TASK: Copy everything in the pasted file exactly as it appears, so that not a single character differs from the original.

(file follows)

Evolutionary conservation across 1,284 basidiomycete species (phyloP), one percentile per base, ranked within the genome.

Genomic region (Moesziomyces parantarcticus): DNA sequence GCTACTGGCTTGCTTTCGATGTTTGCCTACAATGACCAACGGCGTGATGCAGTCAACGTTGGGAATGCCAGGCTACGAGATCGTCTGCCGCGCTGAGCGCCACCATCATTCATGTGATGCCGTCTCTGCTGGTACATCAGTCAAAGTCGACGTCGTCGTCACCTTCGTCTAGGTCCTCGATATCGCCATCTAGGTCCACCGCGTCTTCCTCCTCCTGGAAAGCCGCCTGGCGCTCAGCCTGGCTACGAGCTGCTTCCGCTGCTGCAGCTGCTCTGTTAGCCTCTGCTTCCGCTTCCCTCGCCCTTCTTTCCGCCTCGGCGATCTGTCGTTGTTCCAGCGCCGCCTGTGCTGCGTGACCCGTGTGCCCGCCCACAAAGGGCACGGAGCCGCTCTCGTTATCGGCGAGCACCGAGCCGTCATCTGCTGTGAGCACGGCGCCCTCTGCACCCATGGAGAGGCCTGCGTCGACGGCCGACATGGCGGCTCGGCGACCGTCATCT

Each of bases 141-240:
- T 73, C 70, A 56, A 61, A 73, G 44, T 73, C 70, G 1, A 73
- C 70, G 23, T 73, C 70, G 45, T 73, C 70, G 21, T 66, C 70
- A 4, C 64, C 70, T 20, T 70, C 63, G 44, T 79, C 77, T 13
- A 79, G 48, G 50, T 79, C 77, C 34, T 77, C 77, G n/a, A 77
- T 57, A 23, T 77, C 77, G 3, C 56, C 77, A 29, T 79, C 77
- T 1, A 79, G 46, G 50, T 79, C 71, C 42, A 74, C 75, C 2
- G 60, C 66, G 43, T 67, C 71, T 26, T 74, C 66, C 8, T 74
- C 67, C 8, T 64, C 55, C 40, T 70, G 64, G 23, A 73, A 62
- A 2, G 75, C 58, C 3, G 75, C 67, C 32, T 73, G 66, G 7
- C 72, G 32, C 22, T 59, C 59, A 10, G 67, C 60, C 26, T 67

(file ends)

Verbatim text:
Evolutionary conservation across 1,284 basidiomycete species (phyloP), one percentile per base, ranked within the genome.

Genomic region (Moesziomyces parantarcticus): DNA sequence GCTACTGGCTTGCTTTCGATGTTTGCCTACAATGACCAACGGCGTGATGCAGTCAACGTTGGGAATGCCAGGCTACGAGATCGTCTGCCGCGCTGAGCGCCACCATCATTCATGTGATGCCGTCTCTGCTGGTACATCAGTCAAAGTCGACGTCGTCGTCACCTTCGTCTAGGTCCTCGATATCGCCATCTAGGTCCACCGCGTCTTCCTCCTCCTGGAAAGCCGCCTGGCGCTCAGCCTGGCTACGAGCTGCTTCCGCTGCTGCAGCTGCTCTGTTAGCCTCTGCTTCCGCTTCCCTCGCCCTTCTTTCCGCCTCGGCGATCTGTCGTTGTTCCAGCGCCGCCTGTGCTGCGTGACCCGTGTGCCCGCCCACAAAGGGCACGGAGCCGCTCTCGTTATCGGCGAGCACCGAGCCGTCATCTGCTGTGAGCACGGCGCCCTCTGCACCCATGGAGAGGCCTGCGTCGACGGCCGACATGGCGGCTCGGCGACCGTCATCT

Each of bases 141-240:
- T 73, C 70, A 56, A 61, A 73, G 44, T 73, C 70, G 1, A 73
- C 70, G 23, T 73, C 70, G 45, T 73, C 70, G 21, T 66, C 70
- A 4, C 64, C 70, T 20, T 70, C 63, G 44, T 79, C 77, T 13
- A 79, G 48, G 50, T 79, C 77, C 34, T 77, C 77, G n/a, A 77
- T 57, A 23, T 77, C 77, G 3, C 56, C 77, A 29, T 79, C 77
- T 1, A 79, G 46, G 50, T 79, C 71, C 42, A 74, C 75, C 2
- G 60, C 66, G 43, T 67, C 71, T 26, T 74, C 66, C 8, T 74
- C 67, C 8, T 64, C 55, C 40, T 70, G 64, G 23, A 73, A 62
- A 2, G 75, C 58, C 3, G 75, C 67, C 32, T 73, G 66, G 7
- C 72, G 32, C 22, T 59, C 59, A 10, G 67, C 60, C 26, T 67